Toronto residents 18 and older in COVID-19 hot spots not getting invites to mass immunization clinics for now: Pegg
Published Monday, April 12, 2021 9:14AM EDT
Last Updated Tuesday, April 13, 2021 12:40AM EDT
The head of Toronto’s COVID-19 emergency response said Monday that younger residents living in hot spot neighbourhoods will not be getting an invite to attend mass immunization sites for now.
“The eligibility that the province extended to those between 18 and 49 years old was and is limited to taking part in mobile and pop-up clinics that are launched specifically in high-risk neighborhoods,” Chief Mathew Pegg said. “The province did not make the vaccine available by other means including through city-operated vaccine clinics to that age category yet.”
Speaking at a news conference, Pegg conceded that there has been some confusion around how the younger age group in hot spot areas can access vaccines.
“I appreciate that there is some confusion and I think that we all appreciate how quickly these things are moving and how quickly we're all having to respond and pivot if you will, to the changes that are being made,” he said.
Also Monday, the University Health Network changed its registration policy so that hot spot residents between 18 and 49 in its catchment area (postal codes starting M5V, M6E or M6H) can register on its system, allowing them to potentially be called for an appointment through a hospital vaccination clinic. However registration does not allow residents to book a slot for an appointment or tell them when they might get a shot.
On Wednesday, Premier Doug Ford said that the province was modifying Phase 2 of its vaccination plan so that those between 18 and 49 years old in hot spot areas would be included.
However Phase 2 is slated to run until July and Ford did not specify exactly how and when eligibility would be expanded to those age groups, leading to some confusion.
While the eligibility age to register at mass immunization sites was dropped to 50 for those living in Toronto hot spot areas last week, younger people living in hot spot zones were only able to obtain a shot through a handful of pop-up walk-in vaccination clinics operating in select neighbourhoods.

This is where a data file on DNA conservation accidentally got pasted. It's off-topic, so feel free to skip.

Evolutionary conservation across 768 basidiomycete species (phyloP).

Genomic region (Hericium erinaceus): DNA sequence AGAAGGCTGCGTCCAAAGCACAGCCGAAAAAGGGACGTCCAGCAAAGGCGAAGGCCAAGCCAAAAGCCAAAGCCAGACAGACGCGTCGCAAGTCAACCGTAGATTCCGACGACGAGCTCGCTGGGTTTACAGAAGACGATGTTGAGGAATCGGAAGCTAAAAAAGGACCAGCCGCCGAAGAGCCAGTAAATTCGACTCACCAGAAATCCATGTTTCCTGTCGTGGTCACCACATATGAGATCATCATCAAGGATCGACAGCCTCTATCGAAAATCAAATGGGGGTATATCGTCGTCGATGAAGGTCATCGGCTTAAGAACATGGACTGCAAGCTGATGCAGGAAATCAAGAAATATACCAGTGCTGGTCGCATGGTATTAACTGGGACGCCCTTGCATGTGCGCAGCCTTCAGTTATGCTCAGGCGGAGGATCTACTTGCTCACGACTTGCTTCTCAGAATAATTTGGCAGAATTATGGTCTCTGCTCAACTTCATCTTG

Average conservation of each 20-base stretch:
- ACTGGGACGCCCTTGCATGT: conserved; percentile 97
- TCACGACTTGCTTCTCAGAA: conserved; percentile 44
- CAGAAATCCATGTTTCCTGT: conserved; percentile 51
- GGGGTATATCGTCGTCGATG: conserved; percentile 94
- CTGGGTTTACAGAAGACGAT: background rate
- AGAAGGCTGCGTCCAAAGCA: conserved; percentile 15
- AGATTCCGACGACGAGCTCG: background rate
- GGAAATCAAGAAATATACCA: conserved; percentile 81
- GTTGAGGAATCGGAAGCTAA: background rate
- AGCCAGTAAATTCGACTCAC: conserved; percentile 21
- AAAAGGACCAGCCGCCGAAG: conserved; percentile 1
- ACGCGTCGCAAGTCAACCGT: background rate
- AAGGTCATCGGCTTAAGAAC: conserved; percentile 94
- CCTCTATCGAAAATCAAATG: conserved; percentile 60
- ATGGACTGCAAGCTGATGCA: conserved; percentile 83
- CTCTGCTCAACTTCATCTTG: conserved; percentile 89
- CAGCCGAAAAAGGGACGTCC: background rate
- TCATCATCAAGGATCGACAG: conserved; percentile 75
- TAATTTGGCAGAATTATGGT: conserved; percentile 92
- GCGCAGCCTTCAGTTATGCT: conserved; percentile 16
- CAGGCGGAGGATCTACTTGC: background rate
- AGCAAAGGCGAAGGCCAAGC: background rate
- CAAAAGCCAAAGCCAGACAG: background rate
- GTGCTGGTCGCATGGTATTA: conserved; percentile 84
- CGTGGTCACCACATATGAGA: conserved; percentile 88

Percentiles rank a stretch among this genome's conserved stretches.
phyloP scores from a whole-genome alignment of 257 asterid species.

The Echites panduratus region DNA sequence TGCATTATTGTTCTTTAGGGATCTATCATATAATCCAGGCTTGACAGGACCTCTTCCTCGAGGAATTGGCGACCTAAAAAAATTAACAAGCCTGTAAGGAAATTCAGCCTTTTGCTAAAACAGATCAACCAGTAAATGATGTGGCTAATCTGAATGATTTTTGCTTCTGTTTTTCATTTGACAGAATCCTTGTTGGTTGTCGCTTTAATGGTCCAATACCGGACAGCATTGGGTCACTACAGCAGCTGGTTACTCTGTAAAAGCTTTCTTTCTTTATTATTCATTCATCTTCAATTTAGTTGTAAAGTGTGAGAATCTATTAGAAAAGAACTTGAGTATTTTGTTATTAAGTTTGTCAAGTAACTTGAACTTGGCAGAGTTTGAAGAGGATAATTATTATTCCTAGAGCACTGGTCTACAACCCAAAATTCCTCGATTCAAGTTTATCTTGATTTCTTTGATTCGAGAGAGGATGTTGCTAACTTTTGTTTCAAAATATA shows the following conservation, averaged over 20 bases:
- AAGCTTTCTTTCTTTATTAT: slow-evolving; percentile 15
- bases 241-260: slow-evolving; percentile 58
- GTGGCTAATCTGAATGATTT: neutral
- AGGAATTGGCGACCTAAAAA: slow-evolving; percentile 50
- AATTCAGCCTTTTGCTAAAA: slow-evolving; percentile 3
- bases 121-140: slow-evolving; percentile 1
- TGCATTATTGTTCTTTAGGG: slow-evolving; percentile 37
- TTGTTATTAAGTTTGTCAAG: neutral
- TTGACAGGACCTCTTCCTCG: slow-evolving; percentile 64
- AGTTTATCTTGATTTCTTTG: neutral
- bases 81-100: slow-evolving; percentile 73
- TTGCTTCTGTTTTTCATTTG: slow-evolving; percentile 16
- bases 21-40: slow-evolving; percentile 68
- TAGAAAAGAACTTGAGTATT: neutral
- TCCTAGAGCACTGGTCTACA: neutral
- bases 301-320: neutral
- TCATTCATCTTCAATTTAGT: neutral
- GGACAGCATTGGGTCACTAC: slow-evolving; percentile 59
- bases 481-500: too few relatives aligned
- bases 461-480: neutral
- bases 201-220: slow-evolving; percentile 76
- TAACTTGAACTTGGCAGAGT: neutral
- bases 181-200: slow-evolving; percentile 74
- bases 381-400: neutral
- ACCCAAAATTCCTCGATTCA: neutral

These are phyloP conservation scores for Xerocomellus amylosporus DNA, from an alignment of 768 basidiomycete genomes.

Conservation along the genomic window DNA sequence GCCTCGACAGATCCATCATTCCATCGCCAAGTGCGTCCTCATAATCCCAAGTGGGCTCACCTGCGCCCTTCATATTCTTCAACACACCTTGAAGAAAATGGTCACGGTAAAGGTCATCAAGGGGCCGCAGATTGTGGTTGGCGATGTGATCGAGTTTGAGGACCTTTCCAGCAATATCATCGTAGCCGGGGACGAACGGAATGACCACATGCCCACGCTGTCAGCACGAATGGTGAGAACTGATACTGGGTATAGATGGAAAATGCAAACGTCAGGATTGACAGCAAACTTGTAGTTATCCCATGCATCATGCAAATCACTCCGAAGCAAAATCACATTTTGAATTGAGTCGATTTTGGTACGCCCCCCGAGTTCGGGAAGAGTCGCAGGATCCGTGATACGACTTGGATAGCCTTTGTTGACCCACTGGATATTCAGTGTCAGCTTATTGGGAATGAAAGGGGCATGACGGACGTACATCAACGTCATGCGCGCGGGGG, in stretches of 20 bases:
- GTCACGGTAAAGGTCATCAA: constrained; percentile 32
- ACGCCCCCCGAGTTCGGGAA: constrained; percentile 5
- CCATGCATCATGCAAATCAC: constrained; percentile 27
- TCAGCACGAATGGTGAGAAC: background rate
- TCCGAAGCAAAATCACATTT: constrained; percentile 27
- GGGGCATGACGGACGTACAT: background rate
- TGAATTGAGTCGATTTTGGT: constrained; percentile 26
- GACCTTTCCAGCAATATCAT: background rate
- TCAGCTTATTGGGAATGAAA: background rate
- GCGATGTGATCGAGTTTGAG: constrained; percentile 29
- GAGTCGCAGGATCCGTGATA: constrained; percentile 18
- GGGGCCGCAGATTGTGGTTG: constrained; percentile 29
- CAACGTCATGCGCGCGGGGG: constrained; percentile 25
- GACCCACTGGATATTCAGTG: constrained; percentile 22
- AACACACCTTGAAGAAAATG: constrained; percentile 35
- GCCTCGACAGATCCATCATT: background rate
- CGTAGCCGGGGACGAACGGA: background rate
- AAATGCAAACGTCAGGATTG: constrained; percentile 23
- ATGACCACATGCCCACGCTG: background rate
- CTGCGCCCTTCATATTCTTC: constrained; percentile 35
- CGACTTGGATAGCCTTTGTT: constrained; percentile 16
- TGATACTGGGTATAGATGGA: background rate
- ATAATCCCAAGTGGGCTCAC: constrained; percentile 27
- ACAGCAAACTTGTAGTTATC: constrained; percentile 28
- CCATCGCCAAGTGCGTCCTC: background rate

Pegg said Monday that for the time being, those between 18 and 49 will not be able to access a shot through mass immunization centres.
“We know that in due course and at some point hopefully in the near future that will change, but as it is right now, those 18 years of age and older who are eligible for a vaccine are eligible in hot spot neighborhoods at such time as there is a pop-up or mobile clinic launched,” he said.
He said decisions about where the pop-up clinics will be held are made by the Ontario Healthcare Leadership Table and the clinics are operated by Ontario health teams. Their locations are communicated through local networks in order to try and target just those people who live in the area.
Tory hopes hot spot residents 18+ will soon be able to use provincial booking system
Mayor John Tory said earlier Monday that pop-up COVID-19 vaccination clinics are continuing to operate in Toronto this week as the city works with the province to open up the provincial appointment booking system to residents over the age of 18 in the city’s hot spot neighbourhoods.
On Saturday and Sunday, long lineups formed outside a Thorncliffe Park pop-up clinic where residents aged 18 and older in select hot spot postal codes were eligible for a shot.
About 2,400 doses were administered at the clinic over the weekend.
“There are clinics like that going on every day and so today there are at least seven happening in hot spot neighbourhoods and those are open to people who are 18 plus,” Tory said.
He noted that city staff are currently working with the province to open up the vaccine booking portal to younger age groups in hot spot postal codes in Toronto.
“As of yet, it is not possible for the 18 plus people, as opposed to those 50 and over, to use the provincial registration system but we're working on that with the province and hopefully before too long it will be possible for 18 plus people in hot spot neighbourhoods to use the provincial registration system,” he said.